May Walking Book Club – Left Neglected by Lisa Genova

Left Neglected Book Club Lisa GenovaI think enough time has gone by to introduce another Lisa Genova book, right?  We read Still Alice back in July 2013, and I’ve been dying to read another of her books since.

My choice for the May Walking Book Club is …

Lisa Genova’s second neurologically-inspired novel Left Neglected.

Sarah Nickerson is like any other career-driven supermom in Welmont, the affluent Boston suburb where she leads a hectic but charmed life with her husband Bob, faithful nanny, and three children—Lucy, Charlie, and nine-month-old Linus.

Between recruiting the best and brightest minds as the vice president of human resources at Berkley Consulting; shuttling the kids to soccer, day care, and piano lessons; convincing her son’s teacher that he may not, in fact, have ADD; and making it home in time for dinner, it’s a wonder this over-scheduled, over-achieving Harvard graduate has time to breathe.

A self-confessed balloon about to burst, Sarah miraculously manages every minute of her life like an air traffic controller. Until one fateful day, while driving to work and trying to make a phone call, she looks away from the road for one second too long. In the blink of an eye, all the rapidly moving parts of her jam-packed life come to a screeching halt.

A traumatic brain injury completely erases the left side of her world, and for once, Sarah relinquishes control to those around her, including her formerly absent mother. Without the ability to even floss her own teeth, she struggles to find answers about her past and her uncertain future.

Now, as she wills herself to regain her independence and heal, Sarah must learn that her real destiny—her new, true life—may in fact lie far from the world of conference calls and spreadsheets. And that a happiness and peace greater than all the success in the world is close within reach, if only she slows down long enough to notice.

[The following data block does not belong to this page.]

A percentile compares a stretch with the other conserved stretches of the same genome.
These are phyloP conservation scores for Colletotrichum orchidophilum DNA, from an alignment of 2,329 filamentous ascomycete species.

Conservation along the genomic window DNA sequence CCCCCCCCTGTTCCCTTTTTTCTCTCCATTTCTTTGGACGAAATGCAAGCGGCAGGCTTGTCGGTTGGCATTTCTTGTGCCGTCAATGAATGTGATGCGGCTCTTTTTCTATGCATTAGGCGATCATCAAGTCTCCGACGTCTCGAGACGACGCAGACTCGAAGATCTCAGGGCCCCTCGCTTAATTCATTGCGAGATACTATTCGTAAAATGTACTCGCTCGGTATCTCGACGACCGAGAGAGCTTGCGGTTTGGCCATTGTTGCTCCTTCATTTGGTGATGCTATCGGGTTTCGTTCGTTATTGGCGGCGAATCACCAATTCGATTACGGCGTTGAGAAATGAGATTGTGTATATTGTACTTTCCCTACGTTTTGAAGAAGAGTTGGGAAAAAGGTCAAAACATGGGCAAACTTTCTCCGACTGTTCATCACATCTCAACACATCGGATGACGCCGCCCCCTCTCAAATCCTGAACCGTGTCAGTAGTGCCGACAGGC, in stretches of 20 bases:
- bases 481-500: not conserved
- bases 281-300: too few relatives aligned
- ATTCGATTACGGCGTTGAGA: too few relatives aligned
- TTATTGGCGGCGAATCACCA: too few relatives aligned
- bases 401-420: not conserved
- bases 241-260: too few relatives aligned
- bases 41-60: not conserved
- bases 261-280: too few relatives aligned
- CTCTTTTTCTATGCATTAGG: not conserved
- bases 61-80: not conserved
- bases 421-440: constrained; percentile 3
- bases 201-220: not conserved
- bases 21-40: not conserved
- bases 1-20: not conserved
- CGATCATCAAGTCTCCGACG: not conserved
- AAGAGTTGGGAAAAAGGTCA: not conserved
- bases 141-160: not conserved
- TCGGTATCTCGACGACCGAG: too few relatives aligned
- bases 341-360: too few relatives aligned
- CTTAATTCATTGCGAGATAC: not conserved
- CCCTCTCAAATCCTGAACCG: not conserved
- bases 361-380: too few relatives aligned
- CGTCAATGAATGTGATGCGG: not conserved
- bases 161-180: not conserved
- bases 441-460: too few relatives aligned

The author…

Lisa Genova, holds a PhD in neuroscience from Harvard University and now travels, speaks and writes about Alzheimer’s disease, traumatic brain injury, and autism – obviously a woman after my own heart!!  She has done research on the molecular basis of depression, Parkinson’s disease, drug addiction, and memory loss following stroke.

Genova is also the author of  Still Alice – my Walking Book Club choice from July 2013.  And news is, Still Alice is being made into a movie starring Kristen Stewart, Julianne Moore, Kate Bosworth and Alec Baldwin; due for release in 2015.

Walking Book Club discussion starters…

  1. It goes without saying that Sarah’s life is completely different at the end of the novel than the beginning.  Is she ‘better off’ at the end of the novel than at the beginning?
  2.  Sarah’s Type A personality seems like it should help her through her physical therapy, but her friend and therapist Heidi believes she needs to stop trying to “win” and learn how to “adjust.” Do you agree? Do you think by adjusting to her new limitations, Sarah holds herself back from a quicker recovery?
  3. After Sarah’s accident, Bob uses his cell phone at least once while driving in the car with Sarah and their kids. Why do you think he does that? Do we sometimes make exceptions for ourselves and do something unhealthy or risky in the interest of saving time or getting more done (like texting or using a cell phone while driving) even when we know it is dangerous? Why do you think that is?

 As an aside, check out this article out on why you can’t stop checking your phone in the car!!
  4.  Sarah’s ideal life is to live in Vermont, close to winter sports and away from the bustle of the city. Imagine an alternative life for yourself. What is your ‘Vermont’
  5. Before the accident, Sarah muses about all the things that she wishes she and Bob could do, but don’t make time for. What’s on your own list of things that you don’t do as often as you’d like.
  6. While she loves her high-powered job, Sarah periodically lets herself have timed crying sessions to cope with stress. Discuss the coping mechanisms you use in your own life.
  7. What did Sarah miss out on by having such a withdrawn mother? If her mother had been more available, do you think Sarah would be as high achieving?
  8. Sarah’s work/life balance before her disability is weighted toward work, whereas after it is weighted toward her family. Describe your own work-life balance? Does Left Neglected make you reconsider any of your career decisions?
  9. The back cover states that the novel is “about what we ignore and neglect in ourselves, in our families, and in the world around us.” What are you neglecting in your life?

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